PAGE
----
Sludge, Whose Jurisdiction? (Part 1)
by: Simon Davis-Cohen Posted on: July 30, 2012
Photo: Sustainable Sanitation, Flickr
Editor’s Note: Last year Wahkiakum County passed an ordinance to regulate the spreading of sludge/biosolids on agricultural land. Stating health concerns, the County holds that it has the right to enforce regulations on sludge/biosolids that are more stringent than those of Washington State. The ordinance bans the use of “Class B” sludge/biosolids—which are legal in Washington State—but still allows the use of “Class A”. “Class A” undergoes more stringent treatment than “Class B”. The Washington Department of Ecology thinks the ordinance violates the Washington State constitution.
We thought we’d ask Blair Brady, a Wahkiakum County Commissioner and Dan Bigelow, the Wahkiakum County Prosecuting Attorney, what they think.
See below to read Part 1, our discussion with Dan Bigelow, Wahkiakum County Prosecuting Attorney:
Why does the Washington Department of Ecology (DoE) believe Wahkiakum County does not have the constitutional rights to regulate sludge/biosolids?
DoE takes that position because of what we lawyers call the doctrine of supremacy. Translated from legalese, supremacy means that the U.S. Constitution is the highest law in the land, laws passed by the federal government come next, state laws come under federal laws, and local ordinances (like the county code) come last of all. The higher up you are on that list, the more power your laws have. Federal laws control over conflicting state laws, and state laws control over conflicting county ordinances. DoE’s position is that it was authorized by state law to regulate everything having to do with sludge disposal so any rule Wahkiakum County makes is in conflict with its regulations, and therefore unauthorized under supremacy analysis.
Why does Wahkiakum County believe it has the right to regulate the use of sludge/biosolids on its land? What supports the rights of localities to regulate sludge/biosolids?
Wahkiakum County can’t argue supremacy law is any different than DoE says it is. This principle is too well entrenched in the legal system to be effectively challenged. The County simply argues that DoE is reading it wrong. At the top comes federal law, and federal law states in so many words that “[t]he determination of the manner of disposal or use of sludge is a local determination….” 33 U.S.C. § 1345(e). DoE itself passed a rule acknowledging this by providing that, in addition to the rules DoE made, sludge disposal must also follow “applicable federal, state and local laws, regulations, and ordinances, including zoning and land use requirements” WAC 173-308-030(6). Wahkiakum County is making a local ordinance about sludge disposal, and all the laws that are higher up the supremacy ladder allow us to do that.
What are the broader implications of this case?
Wahkiakum County is not the only county in Washington that is concerned about sludge disposal, just the first to go to court over it. Both sides of this case know that if Wahkiakum County succeeds in making further regulations about sludge disposal, other counties in the state will follow. But because this case has to do with supremacy of laws, if either side fails in the courts, there will always be the legislative option: change the law. Eventually, if the issue remains as contentious as it has been, there will be a battle in the state legislature to change the laws that both sides in this case are interpreting – and then in the federal legislature, since federal laws control over state laws.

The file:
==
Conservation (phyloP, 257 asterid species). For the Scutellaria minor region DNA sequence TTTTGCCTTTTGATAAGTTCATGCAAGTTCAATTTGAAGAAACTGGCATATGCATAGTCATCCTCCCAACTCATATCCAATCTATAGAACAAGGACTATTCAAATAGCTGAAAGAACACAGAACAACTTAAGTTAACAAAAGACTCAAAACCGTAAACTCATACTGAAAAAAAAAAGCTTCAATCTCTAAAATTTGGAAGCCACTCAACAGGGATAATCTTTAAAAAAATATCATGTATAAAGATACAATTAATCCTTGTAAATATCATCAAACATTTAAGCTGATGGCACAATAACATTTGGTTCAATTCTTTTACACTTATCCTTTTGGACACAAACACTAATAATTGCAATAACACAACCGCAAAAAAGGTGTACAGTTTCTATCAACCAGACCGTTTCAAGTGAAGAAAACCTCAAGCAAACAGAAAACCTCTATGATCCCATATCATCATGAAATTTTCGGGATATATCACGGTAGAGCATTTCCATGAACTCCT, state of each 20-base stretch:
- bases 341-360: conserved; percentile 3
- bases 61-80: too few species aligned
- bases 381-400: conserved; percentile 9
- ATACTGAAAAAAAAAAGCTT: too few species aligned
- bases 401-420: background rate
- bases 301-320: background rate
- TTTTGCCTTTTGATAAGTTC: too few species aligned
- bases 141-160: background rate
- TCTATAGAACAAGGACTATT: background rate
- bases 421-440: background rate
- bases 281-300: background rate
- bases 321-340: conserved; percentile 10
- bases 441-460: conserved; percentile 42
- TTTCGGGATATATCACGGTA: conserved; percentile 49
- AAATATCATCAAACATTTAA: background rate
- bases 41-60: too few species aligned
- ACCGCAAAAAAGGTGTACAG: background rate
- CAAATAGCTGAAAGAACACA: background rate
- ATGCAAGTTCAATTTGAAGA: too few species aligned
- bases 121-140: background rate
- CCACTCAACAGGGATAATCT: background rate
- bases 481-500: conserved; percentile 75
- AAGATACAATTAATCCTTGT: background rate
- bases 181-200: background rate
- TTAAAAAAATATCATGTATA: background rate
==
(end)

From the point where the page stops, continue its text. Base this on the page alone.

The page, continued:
Does Wahkiakum County possess positive rights, such as the right to ensure public health and safety?
That’s called “police power,” and every governmental entity has it. The county’s comes from the Washington State Constitution: “Any county, city, town or township may make and enforce within its limits all such local police, sanitary and other regulations as are not in conflict with general laws.” It’s the “conflict with general laws” part that we’re arguing about.
If the county views sludge/biosolids (any classification) as harmful to public health and safety why don’t they just ban it outright?
If the county says “no way” to a thing when state and federal law says “go for it”, it’s hard to argue the county’s not in conflict with state and federal law. So the county has to be content with increasing safety as much as it can by adapting the sludge disposal schemes that are imposed on us from above to our local concerns. In rainy, stream-covered Wahkiakum County, uncontaminated groundwater is a major concern. In an area like Wahkiakum County that has a culture of small, organic farms that rely on boutique reputations rather than the vast fields of the East where quantity is king, septic waste can affect business for our farmers. Wahkiakum County is focusing on adapting the state and federal sludge disposal scheme to its own unique needs, and that requires striking a balance.
A total ban of sludge is going to have to come from someone higher on the supremacy ladder than Wahkiakum County – preferably the federal government.
to “Sludge, Whose Jurisdiction? (Part 1)”
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